The oft-romanticised idea of running a restaurant attracts a steady stream of enthusiasts. They seem to arrive after success in another field – usually professional services – imbues them with the confidence or the fiscal resources to embark upon a passion project. For Sharon Davis and her husband, Darren, 1892 Espresso & Wine Bar represents just that – a side hustle that combines their interests, his in wine, and hers in food.
Starting out life as a wine and tapas bar, at the six-month mark, this Rozelle newcomer has morphed into serving what Sharon describes as “casual yet sophisticated” entrees and mains. The malleable menu has come about through collaboration between the couple and the chef, resulting in a list of globally influenced dishes that the couple enjoy eating.
The wine list is the work of an avid wine enthusiast, Darren, who has been collecting wine for eleven years. You can get a sense of what he likes to drink by perusing his list, where you’ll see a number of home-cellared wines, like the 2013 Felton Road ‘Block 5’ Pinot Noir ($230), popping up. If he’s in the restaurant, Darren will happily explain Bordeaux rouge to you (red wines produced using grapes from the generic Bordeaux region) or wax lyrical about Châteauneuf-du-Pape.
You don’t have to drop a hundred bucks to drink well here. Even the by-the-glass list holds interest, like the Garagiste ‘Le Stagiaire’ Chardonnay ($12/glass). This Mornington Peninsula Chardy is lean and minerally enough to quickly strip the work day from my palate and prepare it for cheese - deep fried golden cheese balls, to be precise. Perhaps a relic from 1892's tapas inception, the Four Cheese Aracini ($16/3) give you a risotto ball flavoured with Gouda, Brie and pecorino, that you drag through a Gorgonzola cream. They’re a decent backdrop to wine, but the plate lacks something if you're consuming it as an entrée.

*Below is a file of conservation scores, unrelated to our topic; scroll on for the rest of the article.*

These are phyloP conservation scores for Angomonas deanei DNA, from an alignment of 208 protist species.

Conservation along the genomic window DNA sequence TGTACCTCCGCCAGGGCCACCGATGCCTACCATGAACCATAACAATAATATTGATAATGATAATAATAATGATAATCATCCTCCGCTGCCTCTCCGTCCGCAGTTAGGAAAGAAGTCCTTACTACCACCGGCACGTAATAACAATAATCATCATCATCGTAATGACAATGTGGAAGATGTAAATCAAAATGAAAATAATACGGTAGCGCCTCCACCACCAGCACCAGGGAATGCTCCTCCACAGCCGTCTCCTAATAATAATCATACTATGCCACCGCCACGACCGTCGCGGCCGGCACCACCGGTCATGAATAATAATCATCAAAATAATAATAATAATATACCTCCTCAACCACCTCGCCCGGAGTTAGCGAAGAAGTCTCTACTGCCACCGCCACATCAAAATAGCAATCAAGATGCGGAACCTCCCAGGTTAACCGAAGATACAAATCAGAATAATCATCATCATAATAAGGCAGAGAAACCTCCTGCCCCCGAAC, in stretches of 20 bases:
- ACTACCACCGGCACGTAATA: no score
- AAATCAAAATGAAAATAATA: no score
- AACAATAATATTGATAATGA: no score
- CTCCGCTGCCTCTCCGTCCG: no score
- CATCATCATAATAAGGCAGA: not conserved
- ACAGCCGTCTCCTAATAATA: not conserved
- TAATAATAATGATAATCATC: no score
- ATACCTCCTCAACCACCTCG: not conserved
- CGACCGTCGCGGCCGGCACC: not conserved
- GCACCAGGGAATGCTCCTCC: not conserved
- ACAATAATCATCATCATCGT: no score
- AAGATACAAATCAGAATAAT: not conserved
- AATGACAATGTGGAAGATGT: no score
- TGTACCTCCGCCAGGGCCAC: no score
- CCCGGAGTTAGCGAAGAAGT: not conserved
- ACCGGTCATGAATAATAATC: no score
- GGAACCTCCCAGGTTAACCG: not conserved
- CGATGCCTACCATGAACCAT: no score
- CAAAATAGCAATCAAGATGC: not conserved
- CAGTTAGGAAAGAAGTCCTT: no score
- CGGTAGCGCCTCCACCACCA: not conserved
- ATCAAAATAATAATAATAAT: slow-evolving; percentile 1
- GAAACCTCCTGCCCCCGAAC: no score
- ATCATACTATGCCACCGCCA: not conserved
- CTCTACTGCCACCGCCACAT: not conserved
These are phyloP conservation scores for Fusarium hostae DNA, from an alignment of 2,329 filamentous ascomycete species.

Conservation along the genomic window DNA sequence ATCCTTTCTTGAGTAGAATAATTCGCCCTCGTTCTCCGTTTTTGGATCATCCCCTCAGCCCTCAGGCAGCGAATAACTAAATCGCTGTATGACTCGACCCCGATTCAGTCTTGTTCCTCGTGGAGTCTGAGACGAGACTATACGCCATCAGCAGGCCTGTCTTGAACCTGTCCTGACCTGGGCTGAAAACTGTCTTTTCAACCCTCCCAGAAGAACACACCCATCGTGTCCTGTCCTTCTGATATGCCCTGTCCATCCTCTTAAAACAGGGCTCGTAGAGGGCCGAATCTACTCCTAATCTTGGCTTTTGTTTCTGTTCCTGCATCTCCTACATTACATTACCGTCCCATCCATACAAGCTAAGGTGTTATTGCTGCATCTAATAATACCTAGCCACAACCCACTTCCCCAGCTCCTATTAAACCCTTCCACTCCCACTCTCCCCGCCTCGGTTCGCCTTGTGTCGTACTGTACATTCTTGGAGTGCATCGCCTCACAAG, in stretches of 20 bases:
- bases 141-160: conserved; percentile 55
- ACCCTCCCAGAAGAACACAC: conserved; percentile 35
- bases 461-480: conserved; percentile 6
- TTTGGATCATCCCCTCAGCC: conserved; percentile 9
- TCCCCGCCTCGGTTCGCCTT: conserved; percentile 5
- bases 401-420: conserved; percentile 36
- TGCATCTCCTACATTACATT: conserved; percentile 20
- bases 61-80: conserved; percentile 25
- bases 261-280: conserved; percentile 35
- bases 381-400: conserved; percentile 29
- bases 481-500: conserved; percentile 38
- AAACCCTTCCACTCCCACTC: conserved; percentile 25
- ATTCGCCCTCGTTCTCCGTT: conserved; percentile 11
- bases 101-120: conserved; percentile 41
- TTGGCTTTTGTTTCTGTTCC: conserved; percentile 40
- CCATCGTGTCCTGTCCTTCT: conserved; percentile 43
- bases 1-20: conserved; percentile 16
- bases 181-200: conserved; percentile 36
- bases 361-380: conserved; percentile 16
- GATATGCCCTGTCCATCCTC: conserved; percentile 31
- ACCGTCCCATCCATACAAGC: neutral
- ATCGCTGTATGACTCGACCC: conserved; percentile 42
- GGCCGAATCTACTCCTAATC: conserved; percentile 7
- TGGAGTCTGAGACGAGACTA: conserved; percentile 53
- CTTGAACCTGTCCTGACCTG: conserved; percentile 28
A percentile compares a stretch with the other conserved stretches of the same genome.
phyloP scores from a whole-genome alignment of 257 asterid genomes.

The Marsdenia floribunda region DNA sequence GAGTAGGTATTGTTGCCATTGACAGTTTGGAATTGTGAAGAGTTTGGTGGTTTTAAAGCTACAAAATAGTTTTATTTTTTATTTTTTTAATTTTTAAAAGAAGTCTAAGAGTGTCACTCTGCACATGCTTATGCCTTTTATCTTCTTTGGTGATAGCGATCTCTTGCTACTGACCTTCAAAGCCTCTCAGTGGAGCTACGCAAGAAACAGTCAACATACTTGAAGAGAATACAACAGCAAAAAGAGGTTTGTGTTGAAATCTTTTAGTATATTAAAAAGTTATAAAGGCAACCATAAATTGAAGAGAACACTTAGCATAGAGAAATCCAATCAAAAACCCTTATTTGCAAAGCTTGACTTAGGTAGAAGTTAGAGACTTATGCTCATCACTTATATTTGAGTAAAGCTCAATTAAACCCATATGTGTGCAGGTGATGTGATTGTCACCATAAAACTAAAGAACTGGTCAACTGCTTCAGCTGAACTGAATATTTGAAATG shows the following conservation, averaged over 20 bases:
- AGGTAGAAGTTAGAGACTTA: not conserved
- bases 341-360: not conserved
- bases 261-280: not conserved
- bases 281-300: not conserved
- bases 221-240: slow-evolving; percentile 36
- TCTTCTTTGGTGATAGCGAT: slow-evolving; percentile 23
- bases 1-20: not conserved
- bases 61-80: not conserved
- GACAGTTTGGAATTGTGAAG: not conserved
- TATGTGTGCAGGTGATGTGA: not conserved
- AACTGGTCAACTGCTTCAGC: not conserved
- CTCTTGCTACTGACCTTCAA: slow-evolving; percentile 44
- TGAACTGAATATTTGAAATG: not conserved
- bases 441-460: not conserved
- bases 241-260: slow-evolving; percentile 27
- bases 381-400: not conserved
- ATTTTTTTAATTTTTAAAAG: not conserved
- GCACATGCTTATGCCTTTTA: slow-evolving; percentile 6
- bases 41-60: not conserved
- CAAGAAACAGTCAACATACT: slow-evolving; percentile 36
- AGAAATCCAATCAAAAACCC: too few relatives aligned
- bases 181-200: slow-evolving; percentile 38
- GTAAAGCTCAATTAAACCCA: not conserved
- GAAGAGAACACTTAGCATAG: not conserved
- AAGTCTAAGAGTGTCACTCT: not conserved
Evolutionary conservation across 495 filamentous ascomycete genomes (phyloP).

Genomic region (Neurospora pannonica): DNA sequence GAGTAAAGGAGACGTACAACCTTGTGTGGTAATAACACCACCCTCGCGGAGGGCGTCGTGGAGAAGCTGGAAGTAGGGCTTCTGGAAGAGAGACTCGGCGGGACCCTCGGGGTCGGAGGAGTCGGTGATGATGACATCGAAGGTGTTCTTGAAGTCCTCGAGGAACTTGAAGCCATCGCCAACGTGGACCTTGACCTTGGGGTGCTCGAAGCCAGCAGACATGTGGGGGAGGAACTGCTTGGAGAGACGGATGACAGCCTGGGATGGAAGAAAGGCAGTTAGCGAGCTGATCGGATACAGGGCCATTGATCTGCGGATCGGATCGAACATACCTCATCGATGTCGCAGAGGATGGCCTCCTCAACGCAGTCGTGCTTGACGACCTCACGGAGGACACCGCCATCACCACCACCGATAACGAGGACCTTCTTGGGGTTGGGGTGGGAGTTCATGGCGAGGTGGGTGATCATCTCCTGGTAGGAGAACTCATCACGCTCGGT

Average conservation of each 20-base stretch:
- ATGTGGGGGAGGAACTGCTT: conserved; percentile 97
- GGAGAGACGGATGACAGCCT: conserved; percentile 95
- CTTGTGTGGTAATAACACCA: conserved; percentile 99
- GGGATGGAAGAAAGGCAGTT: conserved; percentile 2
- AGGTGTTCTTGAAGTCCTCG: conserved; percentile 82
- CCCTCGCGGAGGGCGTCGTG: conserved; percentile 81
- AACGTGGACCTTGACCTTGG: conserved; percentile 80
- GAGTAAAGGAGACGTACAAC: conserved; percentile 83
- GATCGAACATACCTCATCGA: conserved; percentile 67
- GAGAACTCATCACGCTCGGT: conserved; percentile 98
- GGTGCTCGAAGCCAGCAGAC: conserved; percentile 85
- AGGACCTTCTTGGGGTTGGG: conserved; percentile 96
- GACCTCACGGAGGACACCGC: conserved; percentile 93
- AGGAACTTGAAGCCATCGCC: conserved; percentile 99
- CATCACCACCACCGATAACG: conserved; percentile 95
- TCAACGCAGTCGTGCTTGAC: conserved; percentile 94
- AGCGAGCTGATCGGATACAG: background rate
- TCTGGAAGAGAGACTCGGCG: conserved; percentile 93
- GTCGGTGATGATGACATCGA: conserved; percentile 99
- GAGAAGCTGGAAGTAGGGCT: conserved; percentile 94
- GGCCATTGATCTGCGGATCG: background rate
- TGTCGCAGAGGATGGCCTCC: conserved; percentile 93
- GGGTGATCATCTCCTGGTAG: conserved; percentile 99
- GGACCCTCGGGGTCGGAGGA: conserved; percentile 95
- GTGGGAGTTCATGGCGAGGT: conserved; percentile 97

Arriving in a cast iron skillet, the King Prawn Chilli Hot Pot ($24) looks like prawn fajitas, except it’s served with toast rather than tortilla. Upon eating, there’s a lot more savoury spicy middle to this capsicum-studded dish than I was expecting, so I dutifully pick up the toast and mop up every skerrick of the umami-rich sauce. It stands up to morello cherry jam and smoky toasted barrel notes of the Domaine Chermette ‘Les Griottes’ Gamay ($15/glass) from Beaujolais.
The narrow restaurant we’re sitting in is well-appointed, with actual art – the artist is a mate of the couple – and warm, recessed lighting. The long leather banquette is comfortable, albeit a fraction chilly, with an arctic blast coming up when anyone opens the door to the bathrooms located off the loungeroom-like rear of the restaurant.
Pumpkin Gnocchi ($32) sounded stick-to-your-ribs and warming on a cold and wintery night, so I gave it a whirl, despite having some misgivings about the accompaniments (tempura prawns and tomato fondue). It ate like a late-night kitchen invention, where cream of tomato soup is married with orange hockey pucks (the gnocchi was very resistant to my fork tines) and tempura prawns that probably have no business being anywhere near this dish.
I was more taken with our side of Brussels Sprouts ($10), served deep fried and crisp, against Chenango apple, that could have done with heating and a fraction less honey.
While I was scarfing sprouts, my dining companion has his nose buried in the soft, seductive Merlot from the Bordeaux region that we were discussing earlier. The 2015 Domaine des Marechaux ($16/glass) proved an affable companion wine to the slow-cooked Beef Short Rib ($36) that fell off the bone against pomegranate foam and pomme puree. In this dish and wine pairing, you get a glimpse of the harmony between Sharon and Darren's idea of good food and drink.
1892 Espresso & Wine Bar
679 Darling Street, Rozelle
Ph: (02) 9555 9964
Thanks to AGFG for arranging my visit.